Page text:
This morning I drove a friend to London Bridge Hospital. She’s got a proper job which comes with private health care which means the moment the slightest twinge is felt it’s off to Harley Street with her and sometimes she’s then whizzed into the nearest boutique hospital for a quick fix, just because they can. And that’s where we were again this morning.
LBH is her hospital of choice so I’m a regular there in my chauffeur capacity and, a little while back, I had another friend in there too so I know my way around this medical locale quite well. It’s right at the foot of The Shard adjacent to London Bridge station and it’s a mess of roadworks. There’s a right way and a wrong way to come upon the hospital by car at the best of times, but right now it’s anyone’s guess the best way to achieve that goal of dropping off the nervous patient in time to meet the surgeon’s schedule without risking a fine by offending a copper or a traffic warden or camera.
So over the weekend, when driving nearby, we had scoped out the best way to approach the hospital by car and just wound up in a horrid, mildly scary situation of half pedestrianised walkways (very touristy round there) and half heinous, confusing road works.
In my dim and distant past I’ve been a London cabbie. No, not one of the black cabs, but in the 1970s I was a driver for a women-only taxi service keeping the streets safe for women at night. So I pride myself on knowing all the back doubles. I know the way to everywhere. The little Royal Marine in me has an in-built sat nav so I don’t own one of those; my belief is that they are for wusses. Don’t take it personally, it’s me who’s ridiculous, not you.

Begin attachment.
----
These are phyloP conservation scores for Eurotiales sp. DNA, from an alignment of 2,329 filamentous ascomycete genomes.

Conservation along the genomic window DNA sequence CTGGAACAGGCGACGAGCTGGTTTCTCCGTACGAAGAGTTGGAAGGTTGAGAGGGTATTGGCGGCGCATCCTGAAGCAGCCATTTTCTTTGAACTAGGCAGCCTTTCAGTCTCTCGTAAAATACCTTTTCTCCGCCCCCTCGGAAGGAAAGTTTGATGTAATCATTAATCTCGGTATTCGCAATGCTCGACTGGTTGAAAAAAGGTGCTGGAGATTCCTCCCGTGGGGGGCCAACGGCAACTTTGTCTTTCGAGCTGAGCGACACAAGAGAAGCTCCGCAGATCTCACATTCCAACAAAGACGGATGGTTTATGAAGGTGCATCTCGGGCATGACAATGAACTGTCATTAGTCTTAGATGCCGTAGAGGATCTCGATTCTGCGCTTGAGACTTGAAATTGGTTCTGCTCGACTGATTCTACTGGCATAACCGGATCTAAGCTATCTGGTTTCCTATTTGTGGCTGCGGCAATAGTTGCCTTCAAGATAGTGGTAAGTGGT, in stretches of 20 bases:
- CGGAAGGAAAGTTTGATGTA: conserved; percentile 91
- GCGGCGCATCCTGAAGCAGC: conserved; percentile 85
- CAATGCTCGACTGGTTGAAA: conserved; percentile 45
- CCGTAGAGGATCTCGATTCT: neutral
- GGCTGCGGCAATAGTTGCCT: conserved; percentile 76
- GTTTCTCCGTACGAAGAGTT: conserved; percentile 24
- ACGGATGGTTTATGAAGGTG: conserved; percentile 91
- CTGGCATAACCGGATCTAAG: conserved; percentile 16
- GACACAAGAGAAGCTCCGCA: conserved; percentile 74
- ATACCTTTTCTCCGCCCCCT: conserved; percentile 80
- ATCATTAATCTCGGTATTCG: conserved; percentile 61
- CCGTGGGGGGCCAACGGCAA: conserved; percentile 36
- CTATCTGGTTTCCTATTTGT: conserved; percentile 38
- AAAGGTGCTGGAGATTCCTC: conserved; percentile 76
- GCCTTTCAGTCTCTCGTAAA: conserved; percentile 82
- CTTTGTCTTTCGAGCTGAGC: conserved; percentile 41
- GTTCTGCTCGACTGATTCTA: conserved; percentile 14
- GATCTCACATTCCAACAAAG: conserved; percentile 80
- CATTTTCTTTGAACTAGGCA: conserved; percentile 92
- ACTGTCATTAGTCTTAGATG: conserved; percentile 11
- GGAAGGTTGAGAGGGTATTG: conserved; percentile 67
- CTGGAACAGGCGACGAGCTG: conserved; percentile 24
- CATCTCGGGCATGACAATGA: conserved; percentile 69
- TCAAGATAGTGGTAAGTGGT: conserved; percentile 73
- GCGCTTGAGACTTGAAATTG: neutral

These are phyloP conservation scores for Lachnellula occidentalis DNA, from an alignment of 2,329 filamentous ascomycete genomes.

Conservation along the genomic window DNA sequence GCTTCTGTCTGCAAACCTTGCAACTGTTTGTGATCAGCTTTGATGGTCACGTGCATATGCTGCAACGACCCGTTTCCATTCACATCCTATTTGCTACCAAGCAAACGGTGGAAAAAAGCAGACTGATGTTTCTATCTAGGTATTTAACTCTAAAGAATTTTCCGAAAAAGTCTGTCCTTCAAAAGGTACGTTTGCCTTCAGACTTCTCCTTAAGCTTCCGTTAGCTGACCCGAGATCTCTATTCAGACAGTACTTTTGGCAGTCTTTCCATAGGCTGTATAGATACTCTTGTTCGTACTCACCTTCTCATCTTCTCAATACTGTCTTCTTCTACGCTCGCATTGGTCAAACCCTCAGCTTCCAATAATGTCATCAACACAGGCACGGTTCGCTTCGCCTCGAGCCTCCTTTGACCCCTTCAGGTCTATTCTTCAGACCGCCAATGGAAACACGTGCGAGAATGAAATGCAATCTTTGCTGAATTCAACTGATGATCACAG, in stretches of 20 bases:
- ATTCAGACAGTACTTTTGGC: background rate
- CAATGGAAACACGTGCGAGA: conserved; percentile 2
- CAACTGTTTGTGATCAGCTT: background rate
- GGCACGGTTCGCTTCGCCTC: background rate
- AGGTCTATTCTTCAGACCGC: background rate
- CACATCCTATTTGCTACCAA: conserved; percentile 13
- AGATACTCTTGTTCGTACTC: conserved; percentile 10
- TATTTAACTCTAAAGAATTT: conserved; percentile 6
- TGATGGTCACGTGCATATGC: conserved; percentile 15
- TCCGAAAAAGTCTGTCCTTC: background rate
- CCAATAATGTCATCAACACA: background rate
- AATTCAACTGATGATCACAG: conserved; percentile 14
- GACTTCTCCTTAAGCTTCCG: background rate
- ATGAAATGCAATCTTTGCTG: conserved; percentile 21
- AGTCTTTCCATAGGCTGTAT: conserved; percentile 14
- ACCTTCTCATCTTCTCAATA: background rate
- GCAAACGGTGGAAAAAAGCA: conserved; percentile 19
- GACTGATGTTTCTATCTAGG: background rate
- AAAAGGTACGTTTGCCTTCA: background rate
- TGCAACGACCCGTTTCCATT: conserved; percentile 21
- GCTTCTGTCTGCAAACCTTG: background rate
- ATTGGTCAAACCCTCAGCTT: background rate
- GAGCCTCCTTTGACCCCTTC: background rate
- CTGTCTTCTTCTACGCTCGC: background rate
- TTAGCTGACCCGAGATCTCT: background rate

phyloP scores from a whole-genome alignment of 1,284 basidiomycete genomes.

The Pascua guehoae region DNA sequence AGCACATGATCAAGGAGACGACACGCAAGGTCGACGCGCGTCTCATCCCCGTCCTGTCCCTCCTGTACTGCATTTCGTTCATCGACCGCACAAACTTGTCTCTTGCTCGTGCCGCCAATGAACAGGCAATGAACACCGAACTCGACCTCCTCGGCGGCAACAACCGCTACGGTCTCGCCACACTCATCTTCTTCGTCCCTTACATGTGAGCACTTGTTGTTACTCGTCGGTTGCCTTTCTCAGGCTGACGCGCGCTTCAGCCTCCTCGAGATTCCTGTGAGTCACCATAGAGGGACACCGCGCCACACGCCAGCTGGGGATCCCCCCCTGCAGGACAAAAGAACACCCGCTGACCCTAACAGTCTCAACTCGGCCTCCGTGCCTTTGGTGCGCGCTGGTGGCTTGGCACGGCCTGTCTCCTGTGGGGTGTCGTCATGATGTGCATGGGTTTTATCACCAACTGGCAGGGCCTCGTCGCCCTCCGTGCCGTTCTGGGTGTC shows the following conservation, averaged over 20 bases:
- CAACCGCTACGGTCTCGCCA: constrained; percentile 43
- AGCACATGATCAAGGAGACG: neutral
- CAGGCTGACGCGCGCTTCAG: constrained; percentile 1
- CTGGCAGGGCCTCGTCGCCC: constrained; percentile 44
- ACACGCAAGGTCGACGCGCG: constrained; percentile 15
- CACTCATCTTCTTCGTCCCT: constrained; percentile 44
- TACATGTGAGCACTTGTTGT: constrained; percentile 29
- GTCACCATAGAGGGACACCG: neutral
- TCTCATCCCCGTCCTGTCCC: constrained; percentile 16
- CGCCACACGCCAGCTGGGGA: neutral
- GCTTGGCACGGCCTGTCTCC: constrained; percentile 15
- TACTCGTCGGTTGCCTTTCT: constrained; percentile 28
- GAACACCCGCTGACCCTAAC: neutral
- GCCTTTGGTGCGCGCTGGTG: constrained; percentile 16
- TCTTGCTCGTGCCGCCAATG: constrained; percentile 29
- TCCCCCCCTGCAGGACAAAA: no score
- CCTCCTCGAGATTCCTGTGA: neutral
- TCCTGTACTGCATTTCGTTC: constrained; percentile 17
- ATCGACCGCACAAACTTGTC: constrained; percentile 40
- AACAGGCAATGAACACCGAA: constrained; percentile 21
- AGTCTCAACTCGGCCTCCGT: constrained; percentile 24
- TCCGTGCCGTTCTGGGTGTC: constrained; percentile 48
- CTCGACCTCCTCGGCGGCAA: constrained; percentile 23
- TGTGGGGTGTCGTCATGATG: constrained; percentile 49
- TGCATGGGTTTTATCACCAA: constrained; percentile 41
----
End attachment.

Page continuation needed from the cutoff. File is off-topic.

So I was a bit grumpy when, during the recce, we failed to crack this particular navigational nut and I was determined to get it right this morning. I consulted Google Maps and the LBH website and the good old-fashioned A-Z and a clue I picked up yesterday revealed that the only way I was going to be able to come upon the hospital en voiture was to find my way up Bermondsey Street, which is one way (except for bicycles) and also infected with the same road works. Game on, wits pitted by this stage. Me against impossible motoring odds, third time lucky. The first time I simply made an illegal right turn off the bridge with buses honking their horns at me. Once a Londoner.
I followed the directions on Google Maps without actually believing they were going to work, mainly because I have lived and loved and dined and worked in this part of London for 35 years and this was going to mean going up a road I’d never gone up before without being certain of the outcome.
You see now why I’m telling you this story now, don’t you?
My chosen route worked beautifully first time even with no guarantee that it would, giving me plenty of opportunity to reflect during the sunny journey home on the entrepreneurial lessons hidden therein. Don’t be afraid to try something new. Don’t think you know everything, Judith, however many times you’ve been around the block. Take a risk and all might work out delightfully and you’ll have a lovely new route in your cabbie repertoire to feel good about. Maps can sometimes be helpful, you don’t always know best.
I could go on, but I won’t. My writing teacher says I’m to assume my reader is smart.
When was the last time you looked for a new way in your business? The entrepreneurial term is a workaround. There’s always a nifty way round the back doubles. It’s always been there perhaps and we couldn’t see it for looking, or maybe it’s only just opened up or maybe something’s moved out of the way to make it more visible or more accessible. Life is constantly changing and business is no different; we are always on the move.
It’s our job to simply keep up and keep looking for those new ways and maybe even inventing them.